A great man is one who collects knowledge the way a bee collects honey and uses it to help people overcome the difficulties they endure - hunger, ignorance and disease!
- Nikola Tesla
Remember, remember always, that all of us, and you and I especially, are descended from immigrants and revolutionists.
- Franklin Roosevelt
While their territory has been devastated and their homes despoiled, the spirit of the Serbian people has not been broken.
- Woodrow Wilson
Major General Chris O. Divich is commander of the Air Force Military Training Center, Lackland Air Force Base, Texas. A major component of the Air Training Command, the center is responsible for commissioning high-quality second lieutenants through the Officer Training School; conducting basic military training for all personnel entering the Air Force, Air Force Reserve and Air National Guard; providing technical training in nearly 100 courses; and providing English language training for foreign military personnel.
General Divich was born in Doland, S.D., in 1934, where he graduated from high school in 1952. He graduated from the University of Kansas in 1956 with a bachelor of science degree in education and received his commission through the Air Force Reserve Officer Training Corps program. He completed Squadron Officer School in 1960, Air Command and Staff College in 1967 and the Industrial College of the Armed Forces in 1976.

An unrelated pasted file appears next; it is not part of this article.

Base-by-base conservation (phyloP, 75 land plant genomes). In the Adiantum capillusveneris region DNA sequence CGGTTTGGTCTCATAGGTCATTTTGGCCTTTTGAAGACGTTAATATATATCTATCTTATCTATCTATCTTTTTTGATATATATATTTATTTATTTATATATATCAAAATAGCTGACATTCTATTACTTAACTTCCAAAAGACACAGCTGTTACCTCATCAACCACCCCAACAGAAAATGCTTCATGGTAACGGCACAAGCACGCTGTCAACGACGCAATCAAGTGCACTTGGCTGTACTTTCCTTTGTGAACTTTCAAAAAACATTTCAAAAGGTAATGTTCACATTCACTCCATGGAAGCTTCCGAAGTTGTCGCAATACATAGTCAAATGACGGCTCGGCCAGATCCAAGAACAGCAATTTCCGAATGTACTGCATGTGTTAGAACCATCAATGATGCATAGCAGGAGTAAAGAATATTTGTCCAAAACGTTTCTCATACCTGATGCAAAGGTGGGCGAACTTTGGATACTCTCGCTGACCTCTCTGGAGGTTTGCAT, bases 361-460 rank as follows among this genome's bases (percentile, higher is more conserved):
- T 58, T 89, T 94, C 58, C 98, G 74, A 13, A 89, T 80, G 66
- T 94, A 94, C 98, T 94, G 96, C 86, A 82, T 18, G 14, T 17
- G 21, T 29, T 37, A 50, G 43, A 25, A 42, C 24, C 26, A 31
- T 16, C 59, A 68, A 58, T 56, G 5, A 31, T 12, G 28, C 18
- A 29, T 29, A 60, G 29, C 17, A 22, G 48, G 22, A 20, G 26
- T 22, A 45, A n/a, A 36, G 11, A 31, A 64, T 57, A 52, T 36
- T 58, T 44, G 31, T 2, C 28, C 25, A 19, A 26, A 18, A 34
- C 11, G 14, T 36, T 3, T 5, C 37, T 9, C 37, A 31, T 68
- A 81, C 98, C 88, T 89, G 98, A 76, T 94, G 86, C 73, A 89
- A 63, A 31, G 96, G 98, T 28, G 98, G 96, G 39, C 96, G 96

He entered the U.S. Air Force in September 1956 and in January 1958 completed pilot training at Reese Air Force Base, Texas. He served as a KC-97 pilot, aircraft commander and instructor pilot at Schilling Air Force Base, Kan., from March 1958 to October 1963. The general was then assigned to Dow Air Force Base, Maine, as a KC-135 commander and, later, standardization and evaluation pilot.Read more ...
Studies of God, Man, the Church, and the World today
by Metropolitan John D. Zizioulas
This volume offers a collection of Zizioulas articles which have appeared mostly in English, and which present his trinianatarian doctrine of God, as well as his theological account of the Church as the place in which freedom and communion are actualized. The title, The One and the Many, suggests the idea of a profound relationship that exists between the Persons in the Holy Trinity, between Christ and the Church, between one Catholic Church and many catholic Churches. On each of these levels of communion, each one is called to receive from one another and indeed to receive one another. And while this is understandable at the Triadological and Christological levels, it raises all sorts of fundamental ecclesiological questions, since the highest point of unity in this context is both the mutual ecclesial-eucharistic recognition and agreement on doctrine and canonical-eccelesiological organization.Read more ...